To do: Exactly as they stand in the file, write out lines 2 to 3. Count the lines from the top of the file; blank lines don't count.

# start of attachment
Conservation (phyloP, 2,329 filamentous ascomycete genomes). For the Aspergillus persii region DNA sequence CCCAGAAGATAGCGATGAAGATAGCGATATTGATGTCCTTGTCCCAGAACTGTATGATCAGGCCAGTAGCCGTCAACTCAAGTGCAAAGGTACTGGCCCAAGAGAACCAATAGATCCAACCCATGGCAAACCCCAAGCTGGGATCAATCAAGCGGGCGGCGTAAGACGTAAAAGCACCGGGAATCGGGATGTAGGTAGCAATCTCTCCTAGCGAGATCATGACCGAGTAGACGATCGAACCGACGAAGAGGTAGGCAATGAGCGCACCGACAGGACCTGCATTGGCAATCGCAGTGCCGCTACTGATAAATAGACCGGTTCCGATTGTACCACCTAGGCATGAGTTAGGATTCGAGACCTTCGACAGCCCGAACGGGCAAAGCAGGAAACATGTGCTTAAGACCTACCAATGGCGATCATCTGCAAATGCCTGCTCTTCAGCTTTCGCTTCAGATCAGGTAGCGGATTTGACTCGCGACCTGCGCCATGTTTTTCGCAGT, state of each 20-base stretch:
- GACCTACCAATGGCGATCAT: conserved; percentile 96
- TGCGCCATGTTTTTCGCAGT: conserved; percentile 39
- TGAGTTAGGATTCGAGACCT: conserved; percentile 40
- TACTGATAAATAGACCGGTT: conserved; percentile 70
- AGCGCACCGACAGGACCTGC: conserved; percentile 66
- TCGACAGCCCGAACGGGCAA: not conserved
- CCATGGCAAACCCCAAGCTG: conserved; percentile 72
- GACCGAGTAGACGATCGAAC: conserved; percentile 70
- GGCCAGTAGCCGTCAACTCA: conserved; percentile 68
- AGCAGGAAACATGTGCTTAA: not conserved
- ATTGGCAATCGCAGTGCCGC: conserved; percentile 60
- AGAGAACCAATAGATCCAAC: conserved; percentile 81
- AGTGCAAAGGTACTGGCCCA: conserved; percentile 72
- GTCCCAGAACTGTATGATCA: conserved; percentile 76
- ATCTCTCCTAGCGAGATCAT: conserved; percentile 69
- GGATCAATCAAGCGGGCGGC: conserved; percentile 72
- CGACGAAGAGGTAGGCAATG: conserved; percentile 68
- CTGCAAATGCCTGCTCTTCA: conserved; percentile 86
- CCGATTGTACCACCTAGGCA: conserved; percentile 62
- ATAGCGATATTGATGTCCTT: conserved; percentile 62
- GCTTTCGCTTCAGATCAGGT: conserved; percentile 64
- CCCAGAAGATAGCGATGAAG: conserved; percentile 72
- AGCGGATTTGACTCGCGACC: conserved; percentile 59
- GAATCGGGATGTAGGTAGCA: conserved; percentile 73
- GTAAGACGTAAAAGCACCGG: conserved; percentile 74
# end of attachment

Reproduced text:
- GACCTACCAATGGCGATCAT: conserved; percentile 96
- TGCGCCATGTTTTTCGCAGT: conserved; percentile 39